Crude oil prices fell below $50/bbl last week, sharply impacting energy stocks, but the decline failed to shatter the send of optimism across the energy industry, considering oil prices were hovering around $35 a year ago, analysts said Monday.

Last week Raymond James & Associates Inc. hosted its 38th annual institutional investor conference, where it was able to take the pulse of about 300 companies and investors. The annual energy dinner, with about 130 participants, also gave analysts perspectives on various topics -- and heightened confidence in its call for higher oil prices, said analyst J. Marshall Adkins.

"In the face of collapsing oil prices during the week, we gained even more confidence that our uber-bullish 2017 oil price call is still on track," he said. The industry chatter is about the Organization of the Petroleum Exporting Countries (OPEC) production cuts and U.S. supply growth but "the actual global supply demand fundamentals have actually turned more bullish over the past few months."

The consensus view from a survey taken at the annual dinner gravitated toward West Texas Intermediate averaging $56/bbl this year. Raymond James forecast that 2017 oil prices will hit $75/bbl late this summer and retreat modestly through 2018.

"While oil prices have recently dipped below the psychological $50/bbl mark, we do not believe the pullback is supported by the fundamentals," Adkins said. "As such, our considerable bullishness remains intact."

The current oil price strip of around $50 would lead to a "massively more undersupplied 2017" versus the firm's current forecast of 900,000 b/d draw and set the oil market up for a "starkly bullish supply-demand picture through 2018," he said.

Beyond prices, many of the questions at the conference centered on oilfield service bottlenecks for labor, fracture capacity, sand capacity and sand logistics. There also were queries about a pricing surge that could result from the bottlenecks.

The Trump administration's impact on the energy regulations also was on the minds of many, with policies "likely to free up more low-cost energy over the coming years keeping longer-term oil prices lower," Adkins said.

Raymond James analysts also believe the market is still underestimating the "magnitude of U.S. oil and liquids production capacity over the next decade or two as well productivities and quality well locations continue to surprise to the upside. That said, it will take time and a lot of investment to realize these production gains," said Adkins.

"Oil prices below $50/bbl are simply not sufficient to achieve this supply growth, so we still think oil prices must move higher."

BofA Merrill Lynch Global Research led by Francisco Blanch also expects oil prices to move higher. U.S. oil inventories will fall as oil exports take off, which may force global crude markets into a steep backwardation in Brent oil and "even WTI."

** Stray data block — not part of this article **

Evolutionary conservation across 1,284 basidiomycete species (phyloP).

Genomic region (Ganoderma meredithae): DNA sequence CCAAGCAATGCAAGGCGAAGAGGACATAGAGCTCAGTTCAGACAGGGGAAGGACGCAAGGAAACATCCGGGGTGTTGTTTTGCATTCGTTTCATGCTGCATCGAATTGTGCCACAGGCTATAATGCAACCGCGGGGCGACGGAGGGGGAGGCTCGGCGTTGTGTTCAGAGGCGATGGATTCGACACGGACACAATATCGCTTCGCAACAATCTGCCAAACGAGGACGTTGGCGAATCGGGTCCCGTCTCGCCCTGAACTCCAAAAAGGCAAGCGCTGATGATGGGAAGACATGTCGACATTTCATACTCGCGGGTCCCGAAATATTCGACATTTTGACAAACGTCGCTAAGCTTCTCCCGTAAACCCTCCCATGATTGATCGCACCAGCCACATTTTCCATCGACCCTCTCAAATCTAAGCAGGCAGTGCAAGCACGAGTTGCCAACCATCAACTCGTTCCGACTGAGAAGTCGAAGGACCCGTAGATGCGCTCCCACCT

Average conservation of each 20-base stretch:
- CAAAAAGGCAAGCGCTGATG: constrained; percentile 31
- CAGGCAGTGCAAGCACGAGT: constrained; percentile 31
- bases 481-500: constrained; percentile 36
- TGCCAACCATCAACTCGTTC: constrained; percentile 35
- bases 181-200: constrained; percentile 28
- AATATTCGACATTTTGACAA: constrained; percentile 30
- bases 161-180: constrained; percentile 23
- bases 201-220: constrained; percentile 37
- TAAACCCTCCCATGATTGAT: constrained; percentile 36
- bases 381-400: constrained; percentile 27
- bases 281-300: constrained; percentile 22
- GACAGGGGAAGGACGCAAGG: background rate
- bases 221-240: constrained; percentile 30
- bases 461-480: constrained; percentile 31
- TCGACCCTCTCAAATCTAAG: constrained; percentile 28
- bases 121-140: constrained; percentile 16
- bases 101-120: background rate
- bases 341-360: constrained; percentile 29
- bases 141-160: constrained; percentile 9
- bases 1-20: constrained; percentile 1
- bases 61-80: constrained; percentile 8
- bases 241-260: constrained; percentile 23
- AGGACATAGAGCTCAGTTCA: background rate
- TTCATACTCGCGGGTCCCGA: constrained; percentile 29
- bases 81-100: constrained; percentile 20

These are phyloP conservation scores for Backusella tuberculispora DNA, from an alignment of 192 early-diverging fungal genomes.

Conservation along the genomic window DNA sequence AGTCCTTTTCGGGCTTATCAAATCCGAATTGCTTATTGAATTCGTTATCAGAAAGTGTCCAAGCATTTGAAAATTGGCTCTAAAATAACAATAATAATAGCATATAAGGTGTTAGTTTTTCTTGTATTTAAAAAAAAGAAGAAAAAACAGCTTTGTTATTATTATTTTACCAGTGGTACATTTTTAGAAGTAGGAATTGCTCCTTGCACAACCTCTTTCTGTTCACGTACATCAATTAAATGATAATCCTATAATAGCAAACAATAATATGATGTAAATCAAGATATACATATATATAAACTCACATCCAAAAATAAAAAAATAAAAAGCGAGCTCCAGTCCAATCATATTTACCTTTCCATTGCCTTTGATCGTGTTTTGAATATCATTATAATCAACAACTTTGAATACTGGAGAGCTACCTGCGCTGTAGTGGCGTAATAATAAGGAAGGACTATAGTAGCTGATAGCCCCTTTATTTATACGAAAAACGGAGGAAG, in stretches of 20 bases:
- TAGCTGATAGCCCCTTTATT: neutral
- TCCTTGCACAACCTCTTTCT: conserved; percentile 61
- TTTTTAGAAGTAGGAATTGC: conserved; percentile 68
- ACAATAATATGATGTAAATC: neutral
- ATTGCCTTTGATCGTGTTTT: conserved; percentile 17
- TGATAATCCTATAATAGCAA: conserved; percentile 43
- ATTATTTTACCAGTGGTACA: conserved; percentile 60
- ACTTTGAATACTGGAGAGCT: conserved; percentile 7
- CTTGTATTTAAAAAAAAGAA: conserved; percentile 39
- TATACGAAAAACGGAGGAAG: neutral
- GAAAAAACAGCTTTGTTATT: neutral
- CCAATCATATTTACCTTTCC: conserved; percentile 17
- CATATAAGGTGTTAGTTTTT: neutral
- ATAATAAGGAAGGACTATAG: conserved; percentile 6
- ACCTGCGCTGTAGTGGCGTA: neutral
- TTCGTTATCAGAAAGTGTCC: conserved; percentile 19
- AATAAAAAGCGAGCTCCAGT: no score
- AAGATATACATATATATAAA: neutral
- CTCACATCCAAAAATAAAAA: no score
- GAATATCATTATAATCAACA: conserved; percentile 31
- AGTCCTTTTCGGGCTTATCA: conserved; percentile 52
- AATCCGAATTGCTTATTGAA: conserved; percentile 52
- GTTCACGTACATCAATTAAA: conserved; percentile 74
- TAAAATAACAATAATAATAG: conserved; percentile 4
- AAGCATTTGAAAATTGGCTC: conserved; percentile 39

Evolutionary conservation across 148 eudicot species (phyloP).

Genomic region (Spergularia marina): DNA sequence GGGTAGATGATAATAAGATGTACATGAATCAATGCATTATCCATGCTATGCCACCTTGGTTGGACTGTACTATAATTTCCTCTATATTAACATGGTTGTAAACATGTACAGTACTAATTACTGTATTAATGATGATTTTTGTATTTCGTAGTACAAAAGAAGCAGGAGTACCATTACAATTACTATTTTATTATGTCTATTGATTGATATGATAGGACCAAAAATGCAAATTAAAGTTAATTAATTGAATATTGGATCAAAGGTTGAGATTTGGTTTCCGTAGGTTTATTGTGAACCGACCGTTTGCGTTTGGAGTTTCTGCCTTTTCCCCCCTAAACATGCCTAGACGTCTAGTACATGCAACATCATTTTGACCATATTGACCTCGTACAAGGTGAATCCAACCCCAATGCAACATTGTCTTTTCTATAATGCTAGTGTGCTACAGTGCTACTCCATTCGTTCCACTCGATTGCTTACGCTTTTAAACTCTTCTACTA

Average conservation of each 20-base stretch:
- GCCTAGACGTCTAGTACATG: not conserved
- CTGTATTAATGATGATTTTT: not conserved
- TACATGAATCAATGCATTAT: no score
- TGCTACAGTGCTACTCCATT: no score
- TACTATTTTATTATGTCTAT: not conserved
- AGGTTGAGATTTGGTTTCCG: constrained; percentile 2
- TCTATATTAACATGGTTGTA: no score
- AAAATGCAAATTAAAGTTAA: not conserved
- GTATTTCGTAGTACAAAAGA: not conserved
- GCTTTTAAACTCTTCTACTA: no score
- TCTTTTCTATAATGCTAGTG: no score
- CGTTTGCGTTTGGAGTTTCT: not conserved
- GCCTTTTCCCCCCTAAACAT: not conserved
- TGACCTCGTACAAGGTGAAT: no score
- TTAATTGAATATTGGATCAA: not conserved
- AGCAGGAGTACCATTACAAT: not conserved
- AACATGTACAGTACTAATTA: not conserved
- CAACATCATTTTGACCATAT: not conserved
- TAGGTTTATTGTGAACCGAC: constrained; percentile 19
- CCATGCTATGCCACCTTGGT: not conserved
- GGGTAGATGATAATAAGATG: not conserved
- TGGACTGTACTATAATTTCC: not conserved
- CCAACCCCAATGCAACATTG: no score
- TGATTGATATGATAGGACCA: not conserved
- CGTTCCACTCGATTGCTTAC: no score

"With cuts coming from the Persian Gulf and U.S. shale output growing again, Dubai crude prices have led Brent," Blanch said. "WTI has lagged. Similarly, light crude oil prices have fallen relative to medium and heavy grades, while propane and butane have tightened ahead of diesel and gasoline. "U.S. oil exports, in our opinion, as it will help clean up the large North American surplus," Blanch said. "The ramp up is already underway. But to clear the global glut, Brent-WTI spreads at the prompt may need to widen further. With global oil demand still very firm, we still see spot oil prices moving higher."

The recent spike in U.S. natural gas liquids (NGL) prices "is a cautionary tale, in our view, for global oil consumers," Blanch said. "The surge in U.S. propane exports has occurred swiftly. NGL inventory levels dropped at a rate that far exceeded market expectations, leading to much tighter U.S. butane and propane time spreads."

Sanford Bernstein analysts in an updated scenario based on rising U.S. supply generated an unchanged price deck of $60/bbl average in 2017 and $70 in 2018.

"We remain constructive on oil long-term as prices move back toward marginal cost, which we estimate is between $60-70/bbl before cost inflation kicks back in," Bernstein analysts said. "Our Brent and WTI forecasts remain above both consensus and the forward curve."

Meanwhile, analysts with Coker Palmer International (CPI) are not as optimistic about sustained higher oil prices this year.

"With strong U.S. shale supply growth worries and a possible end to OPEC cuts, oil might trade closer to $50 for the balance of 2017," analysts said. "With 2Q2017 perhaps $49/bbl, 2017 WTI might average $51," versus a forecast of $54. "With a slower ramp into 2018, WTI might average $53.50" from an earlier forecast of $55.

However, CPI is maintaining its long-term WTI price of $60/bbl beginning in 2019.